Clients seek our help with matters concerning state and federal antitrust laws, including investigations and claims initiated by government agencies (the Antitrust Division of the U.S. Department of Justice, the Federal Trade Commission, and the Antitrust Bureau of the New York State Attorney General's Office) and the defense and prosecution of private claims.

We represent health care providers in connection with antitrust rules and advise clients in regard to the joint DOJ/FTC guidelines as they relate to a variety of transactions, including the operation of co-ops, the use of wage survey information (including the application of the relevant safe harbor), and whether the integration of the business of health care providers is sufficient to permit joint contracting under the applicable "at risk" and/or "clinical integration" guidelines that permit such collaborative efforts under a rule-of-reason standard.

Our representations regularly require us to apply federal and state antitrust laws in such areas as the enforcement of exclusive contracts (for example, we have represented hospital clients regarding efforts by the American Red Cross to enforce exclusive contract provisions for blood bank services), group boycotts, collective refusals to deal, and, most frequently, price-fixing. We also represent hospitals and IPAs in connection with a variety of issues in which associations of physicians and other providers seek to resolve with IPAs, HMOs and/or hospitals on a collaborative basis.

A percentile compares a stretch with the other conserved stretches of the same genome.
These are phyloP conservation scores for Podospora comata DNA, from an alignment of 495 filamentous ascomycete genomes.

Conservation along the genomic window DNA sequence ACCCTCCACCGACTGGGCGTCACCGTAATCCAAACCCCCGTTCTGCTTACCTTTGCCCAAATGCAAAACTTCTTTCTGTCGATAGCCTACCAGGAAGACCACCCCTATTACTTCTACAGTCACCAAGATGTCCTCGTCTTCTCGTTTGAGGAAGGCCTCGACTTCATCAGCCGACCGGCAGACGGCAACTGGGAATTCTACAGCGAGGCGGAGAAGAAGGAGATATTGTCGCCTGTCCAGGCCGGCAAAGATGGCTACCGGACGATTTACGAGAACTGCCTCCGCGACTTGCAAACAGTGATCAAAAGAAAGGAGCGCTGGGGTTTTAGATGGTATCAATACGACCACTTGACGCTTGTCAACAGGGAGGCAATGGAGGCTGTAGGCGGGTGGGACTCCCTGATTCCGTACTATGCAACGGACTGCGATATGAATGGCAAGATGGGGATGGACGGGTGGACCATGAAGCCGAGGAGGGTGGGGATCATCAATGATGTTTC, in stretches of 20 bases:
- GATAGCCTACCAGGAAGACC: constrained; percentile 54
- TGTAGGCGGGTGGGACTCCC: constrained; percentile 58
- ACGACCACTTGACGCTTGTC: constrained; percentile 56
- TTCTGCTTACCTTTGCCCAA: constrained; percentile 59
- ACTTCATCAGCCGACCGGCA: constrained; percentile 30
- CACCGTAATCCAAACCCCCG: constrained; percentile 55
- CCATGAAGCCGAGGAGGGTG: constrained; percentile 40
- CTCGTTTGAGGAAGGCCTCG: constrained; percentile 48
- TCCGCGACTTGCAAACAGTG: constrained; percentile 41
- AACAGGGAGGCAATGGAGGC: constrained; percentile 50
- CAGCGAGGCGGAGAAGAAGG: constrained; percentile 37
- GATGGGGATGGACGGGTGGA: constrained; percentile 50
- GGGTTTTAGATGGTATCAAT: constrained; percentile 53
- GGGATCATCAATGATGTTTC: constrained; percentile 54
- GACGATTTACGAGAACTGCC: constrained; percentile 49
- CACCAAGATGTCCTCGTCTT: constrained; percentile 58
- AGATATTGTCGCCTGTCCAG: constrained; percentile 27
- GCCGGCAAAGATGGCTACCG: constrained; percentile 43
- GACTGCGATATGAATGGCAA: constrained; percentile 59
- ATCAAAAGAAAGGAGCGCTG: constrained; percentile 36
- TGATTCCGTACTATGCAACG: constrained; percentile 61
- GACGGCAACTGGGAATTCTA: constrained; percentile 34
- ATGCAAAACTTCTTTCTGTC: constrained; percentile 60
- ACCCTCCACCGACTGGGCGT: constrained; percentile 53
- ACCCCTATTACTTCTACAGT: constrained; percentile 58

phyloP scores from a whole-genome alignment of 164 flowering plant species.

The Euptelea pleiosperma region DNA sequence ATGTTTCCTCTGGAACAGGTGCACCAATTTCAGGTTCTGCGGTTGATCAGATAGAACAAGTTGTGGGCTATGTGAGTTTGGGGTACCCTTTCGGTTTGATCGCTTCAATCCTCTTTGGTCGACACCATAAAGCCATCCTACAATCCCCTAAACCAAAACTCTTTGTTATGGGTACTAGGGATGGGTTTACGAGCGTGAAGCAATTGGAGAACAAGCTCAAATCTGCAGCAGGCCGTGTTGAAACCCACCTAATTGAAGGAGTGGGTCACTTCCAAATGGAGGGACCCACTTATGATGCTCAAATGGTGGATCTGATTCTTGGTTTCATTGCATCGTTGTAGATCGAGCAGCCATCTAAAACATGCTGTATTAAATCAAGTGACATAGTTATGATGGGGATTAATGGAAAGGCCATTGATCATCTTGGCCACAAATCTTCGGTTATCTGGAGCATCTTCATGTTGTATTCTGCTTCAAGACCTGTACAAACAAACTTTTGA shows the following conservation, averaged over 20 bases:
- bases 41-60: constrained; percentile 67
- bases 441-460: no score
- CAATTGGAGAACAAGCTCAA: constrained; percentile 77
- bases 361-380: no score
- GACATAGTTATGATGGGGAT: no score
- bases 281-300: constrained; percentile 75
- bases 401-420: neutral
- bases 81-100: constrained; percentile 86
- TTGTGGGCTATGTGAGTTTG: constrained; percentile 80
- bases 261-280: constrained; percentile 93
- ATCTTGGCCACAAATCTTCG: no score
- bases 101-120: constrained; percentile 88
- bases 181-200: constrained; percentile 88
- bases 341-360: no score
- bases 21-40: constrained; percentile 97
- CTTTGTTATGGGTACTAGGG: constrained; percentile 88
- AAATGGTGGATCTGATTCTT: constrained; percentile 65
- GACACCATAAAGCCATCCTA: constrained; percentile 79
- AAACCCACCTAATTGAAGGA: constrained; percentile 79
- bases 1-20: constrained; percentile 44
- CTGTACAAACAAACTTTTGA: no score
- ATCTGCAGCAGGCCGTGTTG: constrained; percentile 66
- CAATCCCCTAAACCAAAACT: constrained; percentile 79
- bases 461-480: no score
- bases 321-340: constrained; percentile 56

We played a substantial role in the formation of the Long Island Health Network, the first collaborative effort among hospitals based upon the clinical integration strategy described in Statement 8 of the Guidelines. Our defense of the network against an inquiry by the Antitrust Bureau of the New York Attorney General's office resulted in a closed investigation with no claims filed.

We represented a large independent practice association before the Federal Trade Commission in support of its request for an advisory opinion concerning whether its clinical integration plan was sufficient to allow collective negotiation among its members.